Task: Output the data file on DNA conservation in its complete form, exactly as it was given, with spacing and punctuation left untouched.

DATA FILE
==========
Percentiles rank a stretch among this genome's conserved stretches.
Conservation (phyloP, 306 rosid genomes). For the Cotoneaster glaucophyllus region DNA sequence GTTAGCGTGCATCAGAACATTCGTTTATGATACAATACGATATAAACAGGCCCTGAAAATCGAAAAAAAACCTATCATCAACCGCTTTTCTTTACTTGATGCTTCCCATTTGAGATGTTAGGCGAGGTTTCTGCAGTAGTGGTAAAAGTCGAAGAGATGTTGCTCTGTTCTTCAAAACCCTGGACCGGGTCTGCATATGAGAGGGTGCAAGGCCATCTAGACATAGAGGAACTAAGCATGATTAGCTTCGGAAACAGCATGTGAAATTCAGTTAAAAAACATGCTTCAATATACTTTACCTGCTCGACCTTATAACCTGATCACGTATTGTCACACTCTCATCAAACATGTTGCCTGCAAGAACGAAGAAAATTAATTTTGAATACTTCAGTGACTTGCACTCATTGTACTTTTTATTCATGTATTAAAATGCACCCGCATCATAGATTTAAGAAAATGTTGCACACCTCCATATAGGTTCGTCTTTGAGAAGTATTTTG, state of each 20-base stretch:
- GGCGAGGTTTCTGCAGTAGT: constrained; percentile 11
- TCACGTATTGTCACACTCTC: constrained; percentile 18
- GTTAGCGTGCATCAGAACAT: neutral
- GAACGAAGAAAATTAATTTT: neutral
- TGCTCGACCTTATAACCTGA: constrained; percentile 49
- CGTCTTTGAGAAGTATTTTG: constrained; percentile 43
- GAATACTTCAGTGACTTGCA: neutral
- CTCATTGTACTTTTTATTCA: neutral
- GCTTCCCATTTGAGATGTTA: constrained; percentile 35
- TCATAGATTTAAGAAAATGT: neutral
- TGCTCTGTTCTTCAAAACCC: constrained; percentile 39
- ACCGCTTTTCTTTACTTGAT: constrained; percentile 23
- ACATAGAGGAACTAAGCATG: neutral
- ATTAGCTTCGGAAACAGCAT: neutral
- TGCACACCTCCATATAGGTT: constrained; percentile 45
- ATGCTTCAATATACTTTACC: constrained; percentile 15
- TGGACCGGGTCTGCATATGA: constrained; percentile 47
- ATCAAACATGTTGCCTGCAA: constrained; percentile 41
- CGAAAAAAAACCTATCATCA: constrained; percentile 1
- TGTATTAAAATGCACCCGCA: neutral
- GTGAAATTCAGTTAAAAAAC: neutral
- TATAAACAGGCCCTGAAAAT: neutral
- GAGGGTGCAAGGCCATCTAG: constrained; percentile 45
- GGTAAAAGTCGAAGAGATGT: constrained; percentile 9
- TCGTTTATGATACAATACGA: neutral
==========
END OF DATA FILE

Percentiles rank a stretch among this genome's conserved stretches.
Conservation (phyloP, 306 rosid genomes). For the Cotoneaster glaucophyllus region DNA sequence GTTAGCGTGCATCAGAACATTCGTTTATGATACAATACGATATAAACAGGCCCTGAAAATCGAAAAAAAACCTATCATCAACCGCTTTTCTTTACTTGATGCTTCCCATTTGAGATGTTAGGCGAGGTTTCTGCAGTAGTGGTAAAAGTCGAAGAGATGTTGCTCTGTTCTTCAAAACCCTGGACCGGGTCTGCATATGAGAGGGTGCAAGGCCATCTAGACATAGAGGAACTAAGCATGATTAGCTTCGGAAACAGCATGTGAAATTCAGTTAAAAAACATGCTTCAATATACTTTACCTGCTCGACCTTATAACCTGATCACGTATTGTCACACTCTCATCAAACATGTTGCCTGCAAGAACGAAGAAAATTAATTTTGAATACTTCAGTGACTTGCACTCATTGTACTTTTTATTCATGTATTAAAATGCACCCGCATCATAGATTTAAGAAAATGTTGCACACCTCCATATAGGTTCGTCTTTGAGAAGTATTTTG, state of each 20-base stretch:
- GGCGAGGTTTCTGCAGTAGT: constrained; percentile 11
- TCACGTATTGTCACACTCTC: constrained; percentile 18
- GTTAGCGTGCATCAGAACAT: neutral
- GAACGAAGAAAATTAATTTT: neutral
- TGCTCGACCTTATAACCTGA: constrained; percentile 49
- CGTCTTTGAGAAGTATTTTG: constrained; percentile 43
- GAATACTTCAGTGACTTGCA: neutral
- CTCATTGTACTTTTTATTCA: neutral
- GCTTCCCATTTGAGATGTTA: constrained; percentile 35
- TCATAGATTTAAGAAAATGT: neutral
- TGCTCTGTTCTTCAAAACCC: constrained; percentile 39
- ACCGCTTTTCTTTACTTGAT: constrained; percentile 23
- ACATAGAGGAACTAAGCATG: neutral
- ATTAGCTTCGGAAACAGCAT: neutral
- TGCACACCTCCATATAGGTT: constrained; percentile 45
- ATGCTTCAATATACTTTACC: constrained; percentile 15
- TGGACCGGGTCTGCATATGA: constrained; percentile 47
- ATCAAACATGTTGCCTGCAA: constrained; percentile 41
- CGAAAAAAAACCTATCATCA: constrained; percentile 1
- TGTATTAAAATGCACCCGCA: neutral
- GTGAAATTCAGTTAAAAAAC: neutral
- TATAAACAGGCCCTGAAAAT: neutral
- GAGGGTGCAAGGCCATCTAG: constrained; percentile 45
- GGTAAAAGTCGAAGAGATGT: constrained; percentile 9
- TCGTTTATGATACAATACGA: neutral